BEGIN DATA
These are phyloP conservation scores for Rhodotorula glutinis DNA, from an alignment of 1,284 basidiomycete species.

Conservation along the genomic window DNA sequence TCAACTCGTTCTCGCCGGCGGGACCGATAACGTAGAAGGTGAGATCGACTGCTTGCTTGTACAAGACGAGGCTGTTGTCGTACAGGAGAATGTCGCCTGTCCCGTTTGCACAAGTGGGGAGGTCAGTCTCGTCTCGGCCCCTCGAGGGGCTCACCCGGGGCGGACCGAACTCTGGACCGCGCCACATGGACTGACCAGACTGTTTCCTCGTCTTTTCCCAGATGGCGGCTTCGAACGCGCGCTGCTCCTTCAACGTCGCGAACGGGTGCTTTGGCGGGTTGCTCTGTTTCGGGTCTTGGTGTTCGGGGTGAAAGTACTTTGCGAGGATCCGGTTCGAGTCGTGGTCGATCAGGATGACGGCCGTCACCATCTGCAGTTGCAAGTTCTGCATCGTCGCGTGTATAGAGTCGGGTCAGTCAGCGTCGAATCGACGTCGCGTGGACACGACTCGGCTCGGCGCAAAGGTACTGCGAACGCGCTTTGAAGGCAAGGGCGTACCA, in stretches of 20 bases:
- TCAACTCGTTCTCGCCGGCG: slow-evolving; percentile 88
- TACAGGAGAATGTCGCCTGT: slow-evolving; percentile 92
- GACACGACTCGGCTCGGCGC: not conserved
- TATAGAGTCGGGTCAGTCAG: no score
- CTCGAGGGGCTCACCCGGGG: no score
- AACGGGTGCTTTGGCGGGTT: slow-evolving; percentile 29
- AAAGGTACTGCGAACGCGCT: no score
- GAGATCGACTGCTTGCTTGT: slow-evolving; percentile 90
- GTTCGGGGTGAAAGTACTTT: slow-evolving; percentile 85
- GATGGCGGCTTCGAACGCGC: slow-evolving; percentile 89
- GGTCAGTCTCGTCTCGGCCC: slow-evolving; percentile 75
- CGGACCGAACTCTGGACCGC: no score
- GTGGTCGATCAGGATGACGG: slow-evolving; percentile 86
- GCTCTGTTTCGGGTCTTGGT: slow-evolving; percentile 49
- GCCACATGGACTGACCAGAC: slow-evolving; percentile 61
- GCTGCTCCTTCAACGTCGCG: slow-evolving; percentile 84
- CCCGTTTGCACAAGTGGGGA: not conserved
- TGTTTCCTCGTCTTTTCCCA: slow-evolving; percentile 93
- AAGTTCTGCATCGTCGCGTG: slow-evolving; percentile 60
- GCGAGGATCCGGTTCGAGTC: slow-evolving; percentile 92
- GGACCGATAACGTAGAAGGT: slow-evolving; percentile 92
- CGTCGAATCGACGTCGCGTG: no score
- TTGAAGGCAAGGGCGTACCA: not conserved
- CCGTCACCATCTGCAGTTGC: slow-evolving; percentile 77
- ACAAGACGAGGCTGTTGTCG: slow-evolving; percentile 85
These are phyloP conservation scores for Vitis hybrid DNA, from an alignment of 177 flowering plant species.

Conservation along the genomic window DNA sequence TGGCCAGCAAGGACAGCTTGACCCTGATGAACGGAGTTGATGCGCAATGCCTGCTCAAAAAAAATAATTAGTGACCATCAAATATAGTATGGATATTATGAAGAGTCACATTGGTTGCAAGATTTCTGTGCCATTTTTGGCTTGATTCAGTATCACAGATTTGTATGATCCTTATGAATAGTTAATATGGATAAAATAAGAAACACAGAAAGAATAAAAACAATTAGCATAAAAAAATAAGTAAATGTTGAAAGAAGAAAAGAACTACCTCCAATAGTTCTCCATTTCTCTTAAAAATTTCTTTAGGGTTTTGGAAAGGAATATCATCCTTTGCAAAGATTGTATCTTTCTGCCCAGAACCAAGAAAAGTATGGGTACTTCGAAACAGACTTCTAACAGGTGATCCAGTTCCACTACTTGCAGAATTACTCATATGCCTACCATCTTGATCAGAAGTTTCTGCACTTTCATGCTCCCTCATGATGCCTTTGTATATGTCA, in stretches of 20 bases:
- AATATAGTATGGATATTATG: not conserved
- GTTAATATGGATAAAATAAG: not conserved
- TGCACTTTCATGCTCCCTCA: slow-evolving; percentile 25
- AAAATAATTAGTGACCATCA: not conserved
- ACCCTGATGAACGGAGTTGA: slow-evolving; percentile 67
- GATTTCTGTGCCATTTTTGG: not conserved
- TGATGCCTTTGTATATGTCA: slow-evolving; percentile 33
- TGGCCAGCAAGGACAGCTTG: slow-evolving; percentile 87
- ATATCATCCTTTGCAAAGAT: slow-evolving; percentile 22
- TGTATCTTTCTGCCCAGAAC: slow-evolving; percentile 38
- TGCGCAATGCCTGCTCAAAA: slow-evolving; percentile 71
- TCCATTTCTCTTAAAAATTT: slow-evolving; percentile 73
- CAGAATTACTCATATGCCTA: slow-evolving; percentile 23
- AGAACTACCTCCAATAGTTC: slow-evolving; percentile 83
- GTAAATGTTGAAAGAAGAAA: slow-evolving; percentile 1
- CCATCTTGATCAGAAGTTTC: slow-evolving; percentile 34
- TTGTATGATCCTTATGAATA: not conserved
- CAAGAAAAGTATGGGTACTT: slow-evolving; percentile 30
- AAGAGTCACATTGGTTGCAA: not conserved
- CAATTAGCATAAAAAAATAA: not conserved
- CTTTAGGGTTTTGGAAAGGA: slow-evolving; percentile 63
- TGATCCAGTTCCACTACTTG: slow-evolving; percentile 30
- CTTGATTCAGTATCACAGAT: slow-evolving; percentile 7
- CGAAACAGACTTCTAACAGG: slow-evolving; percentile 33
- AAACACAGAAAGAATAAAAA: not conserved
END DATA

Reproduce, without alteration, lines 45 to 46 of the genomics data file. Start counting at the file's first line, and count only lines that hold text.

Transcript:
- CCATCTTGATCAGAAGTTTC: slow-evolving; percentile 34
- TTGTATGATCCTTATGAATA: not conserved